What makes a union worker qualified to bump another union worker out of their position?.
In this week’s chapter readings we are introduced to a myriad of labor laws in the United States that are intended to provide reasonable stability in the labor relations area. The current focus in many large organizations is to go global which can interpret to downsizing, re-engineering and in general, a reduction in unionized employees.
This week’s discussion focuses on the need for additional laws to protect employees from being displaced or treated unfairly by employers. With a collective bargaining agreement in place, union workers will enjoy some job security. For example, the collective bargaining agreement may state that downsizing or layoffs will be done by seniority in such areas as job classifications or seniority from the date of hire. The contract may call for bumping rights for the union worker facing a layoff or downsizing. Bumping means that the worker being laid off can bump a worker with less seniority as long as the worker qualifies for the position.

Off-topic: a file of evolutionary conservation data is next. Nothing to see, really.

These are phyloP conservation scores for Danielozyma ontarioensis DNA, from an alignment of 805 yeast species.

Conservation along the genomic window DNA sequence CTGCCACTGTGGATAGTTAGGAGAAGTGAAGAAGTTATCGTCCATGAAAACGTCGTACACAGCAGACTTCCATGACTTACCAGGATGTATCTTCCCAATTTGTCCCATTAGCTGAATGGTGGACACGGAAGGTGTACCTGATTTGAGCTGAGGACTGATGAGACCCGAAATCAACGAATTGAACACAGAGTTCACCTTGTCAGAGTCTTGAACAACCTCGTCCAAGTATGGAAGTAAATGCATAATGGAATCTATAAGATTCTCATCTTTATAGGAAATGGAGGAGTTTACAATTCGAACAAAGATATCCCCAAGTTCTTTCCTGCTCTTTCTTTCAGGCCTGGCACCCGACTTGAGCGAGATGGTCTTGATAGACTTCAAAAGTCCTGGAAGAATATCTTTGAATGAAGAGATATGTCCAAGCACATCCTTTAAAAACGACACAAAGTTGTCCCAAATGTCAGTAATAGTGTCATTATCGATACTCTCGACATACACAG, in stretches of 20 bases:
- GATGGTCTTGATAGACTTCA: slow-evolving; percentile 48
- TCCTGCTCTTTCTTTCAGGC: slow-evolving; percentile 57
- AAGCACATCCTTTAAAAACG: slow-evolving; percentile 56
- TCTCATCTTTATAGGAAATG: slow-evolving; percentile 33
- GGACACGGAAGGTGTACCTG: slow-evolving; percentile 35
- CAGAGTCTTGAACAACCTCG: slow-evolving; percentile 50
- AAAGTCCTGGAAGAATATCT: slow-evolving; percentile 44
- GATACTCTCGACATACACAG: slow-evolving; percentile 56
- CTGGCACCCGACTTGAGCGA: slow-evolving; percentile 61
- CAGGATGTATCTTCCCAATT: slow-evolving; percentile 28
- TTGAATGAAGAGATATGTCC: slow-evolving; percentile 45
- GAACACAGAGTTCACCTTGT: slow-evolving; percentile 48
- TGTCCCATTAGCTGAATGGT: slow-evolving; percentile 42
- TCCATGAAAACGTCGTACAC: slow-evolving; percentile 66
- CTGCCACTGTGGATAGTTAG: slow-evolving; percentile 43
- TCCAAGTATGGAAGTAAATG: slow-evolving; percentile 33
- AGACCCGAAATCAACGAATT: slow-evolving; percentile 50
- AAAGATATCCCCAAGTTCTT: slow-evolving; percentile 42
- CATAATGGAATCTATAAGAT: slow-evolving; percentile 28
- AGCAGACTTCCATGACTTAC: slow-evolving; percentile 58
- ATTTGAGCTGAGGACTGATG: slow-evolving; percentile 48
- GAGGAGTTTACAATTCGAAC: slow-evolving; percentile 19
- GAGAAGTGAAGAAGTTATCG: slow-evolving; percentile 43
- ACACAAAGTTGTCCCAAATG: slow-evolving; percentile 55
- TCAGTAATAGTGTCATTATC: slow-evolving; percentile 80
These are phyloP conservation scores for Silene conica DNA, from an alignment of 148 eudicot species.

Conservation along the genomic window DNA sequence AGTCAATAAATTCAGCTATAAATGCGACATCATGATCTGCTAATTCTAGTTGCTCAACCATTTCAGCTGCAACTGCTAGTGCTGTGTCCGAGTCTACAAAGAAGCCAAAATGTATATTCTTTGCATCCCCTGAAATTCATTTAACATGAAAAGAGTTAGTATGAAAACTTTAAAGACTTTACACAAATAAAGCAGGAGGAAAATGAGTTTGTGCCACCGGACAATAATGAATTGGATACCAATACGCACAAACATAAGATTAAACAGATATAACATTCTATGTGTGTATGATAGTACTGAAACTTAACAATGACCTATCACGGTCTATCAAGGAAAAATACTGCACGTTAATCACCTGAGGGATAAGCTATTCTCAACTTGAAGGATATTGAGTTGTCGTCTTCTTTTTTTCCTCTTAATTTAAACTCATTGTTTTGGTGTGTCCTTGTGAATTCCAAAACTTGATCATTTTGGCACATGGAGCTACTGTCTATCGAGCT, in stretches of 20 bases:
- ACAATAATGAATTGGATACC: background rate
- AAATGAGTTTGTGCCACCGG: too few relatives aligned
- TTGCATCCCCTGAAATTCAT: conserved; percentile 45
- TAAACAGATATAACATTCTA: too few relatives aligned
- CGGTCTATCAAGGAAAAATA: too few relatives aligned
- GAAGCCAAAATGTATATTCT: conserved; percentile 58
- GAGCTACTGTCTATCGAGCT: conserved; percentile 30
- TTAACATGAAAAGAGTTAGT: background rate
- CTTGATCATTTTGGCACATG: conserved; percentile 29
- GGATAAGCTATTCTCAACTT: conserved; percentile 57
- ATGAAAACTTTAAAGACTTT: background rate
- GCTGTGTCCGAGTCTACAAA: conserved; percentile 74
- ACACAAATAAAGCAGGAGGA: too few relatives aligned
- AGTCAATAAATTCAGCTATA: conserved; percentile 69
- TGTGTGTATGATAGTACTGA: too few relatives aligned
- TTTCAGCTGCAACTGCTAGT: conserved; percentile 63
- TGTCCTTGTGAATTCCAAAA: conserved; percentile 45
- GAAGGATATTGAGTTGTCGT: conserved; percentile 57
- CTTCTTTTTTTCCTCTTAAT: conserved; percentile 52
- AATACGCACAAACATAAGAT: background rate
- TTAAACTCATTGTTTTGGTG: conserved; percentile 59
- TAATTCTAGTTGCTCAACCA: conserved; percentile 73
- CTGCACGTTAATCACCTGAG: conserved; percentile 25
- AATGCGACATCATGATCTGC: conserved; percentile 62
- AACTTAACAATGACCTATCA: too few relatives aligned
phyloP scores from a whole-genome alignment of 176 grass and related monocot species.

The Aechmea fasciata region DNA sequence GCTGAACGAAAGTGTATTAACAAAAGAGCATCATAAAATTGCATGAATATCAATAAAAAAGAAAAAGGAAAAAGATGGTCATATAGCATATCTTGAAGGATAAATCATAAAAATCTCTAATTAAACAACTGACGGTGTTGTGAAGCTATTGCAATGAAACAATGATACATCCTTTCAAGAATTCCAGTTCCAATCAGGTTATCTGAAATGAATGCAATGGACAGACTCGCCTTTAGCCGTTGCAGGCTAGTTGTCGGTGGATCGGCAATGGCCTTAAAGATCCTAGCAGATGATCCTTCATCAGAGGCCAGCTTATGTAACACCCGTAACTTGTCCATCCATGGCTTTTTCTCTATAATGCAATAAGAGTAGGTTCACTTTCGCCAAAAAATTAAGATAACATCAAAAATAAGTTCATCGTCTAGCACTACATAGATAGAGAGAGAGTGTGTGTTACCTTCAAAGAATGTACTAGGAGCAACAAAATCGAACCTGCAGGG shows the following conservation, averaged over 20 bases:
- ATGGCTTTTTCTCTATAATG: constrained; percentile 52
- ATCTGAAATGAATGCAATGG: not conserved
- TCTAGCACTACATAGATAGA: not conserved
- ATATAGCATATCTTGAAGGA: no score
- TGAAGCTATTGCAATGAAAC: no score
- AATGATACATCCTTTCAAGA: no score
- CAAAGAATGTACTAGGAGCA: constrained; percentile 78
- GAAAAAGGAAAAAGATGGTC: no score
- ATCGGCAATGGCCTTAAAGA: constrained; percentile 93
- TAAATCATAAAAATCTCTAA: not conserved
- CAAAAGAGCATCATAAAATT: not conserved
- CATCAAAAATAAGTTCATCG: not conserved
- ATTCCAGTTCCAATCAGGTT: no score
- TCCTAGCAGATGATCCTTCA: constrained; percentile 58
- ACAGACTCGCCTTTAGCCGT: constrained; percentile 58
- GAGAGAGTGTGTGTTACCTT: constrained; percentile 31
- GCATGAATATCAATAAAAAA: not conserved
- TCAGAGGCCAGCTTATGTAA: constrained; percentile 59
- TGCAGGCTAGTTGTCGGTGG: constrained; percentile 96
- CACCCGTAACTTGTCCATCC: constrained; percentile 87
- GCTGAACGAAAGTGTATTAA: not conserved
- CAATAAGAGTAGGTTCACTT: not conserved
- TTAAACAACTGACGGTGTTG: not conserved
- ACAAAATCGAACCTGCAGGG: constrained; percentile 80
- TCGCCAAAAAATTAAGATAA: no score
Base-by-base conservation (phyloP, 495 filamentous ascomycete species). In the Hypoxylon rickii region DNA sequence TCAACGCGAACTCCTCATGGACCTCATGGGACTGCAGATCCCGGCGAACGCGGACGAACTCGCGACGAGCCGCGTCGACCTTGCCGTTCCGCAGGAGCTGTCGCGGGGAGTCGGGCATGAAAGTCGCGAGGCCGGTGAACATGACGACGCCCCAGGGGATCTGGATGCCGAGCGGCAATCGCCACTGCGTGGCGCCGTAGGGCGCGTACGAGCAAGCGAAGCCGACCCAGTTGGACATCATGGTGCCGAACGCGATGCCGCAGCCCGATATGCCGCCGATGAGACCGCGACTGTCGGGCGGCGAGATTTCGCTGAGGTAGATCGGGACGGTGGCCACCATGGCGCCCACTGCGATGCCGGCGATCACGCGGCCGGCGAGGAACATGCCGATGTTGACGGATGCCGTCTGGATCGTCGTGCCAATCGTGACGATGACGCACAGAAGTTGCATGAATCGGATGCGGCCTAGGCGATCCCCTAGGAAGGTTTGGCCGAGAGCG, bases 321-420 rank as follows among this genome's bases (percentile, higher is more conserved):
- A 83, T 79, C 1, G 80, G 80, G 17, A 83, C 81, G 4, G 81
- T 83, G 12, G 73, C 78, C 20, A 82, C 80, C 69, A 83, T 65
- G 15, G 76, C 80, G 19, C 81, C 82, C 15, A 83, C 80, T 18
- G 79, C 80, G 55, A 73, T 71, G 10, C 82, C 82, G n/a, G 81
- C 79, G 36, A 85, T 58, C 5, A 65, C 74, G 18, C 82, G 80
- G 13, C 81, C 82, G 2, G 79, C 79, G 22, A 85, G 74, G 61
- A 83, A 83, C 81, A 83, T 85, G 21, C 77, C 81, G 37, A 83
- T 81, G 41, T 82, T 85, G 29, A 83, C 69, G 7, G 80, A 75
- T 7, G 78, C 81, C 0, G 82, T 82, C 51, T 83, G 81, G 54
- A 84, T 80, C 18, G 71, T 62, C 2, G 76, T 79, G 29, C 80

The larger question for union workers is whether “seniority” should always be the rule. Along with this idea of seniority, is it seniority from the date of hire or job classification seniority? Which seniority should prevail? What about bumping? What makes a union worker qualified to bump another union worker out of their position? Can this person who is bumped find someone to bump if the union worker meets the qualifications? How far does bumping go throughout the company? In spite of a contract, do these areas impact the company?
I hope that you feel able to respond. If I have explained the seniority concept and the bumping concept, please respond in the way that analyzes these scenarios. You can also consider management’s concerns as well with the idea of seniority and bumping.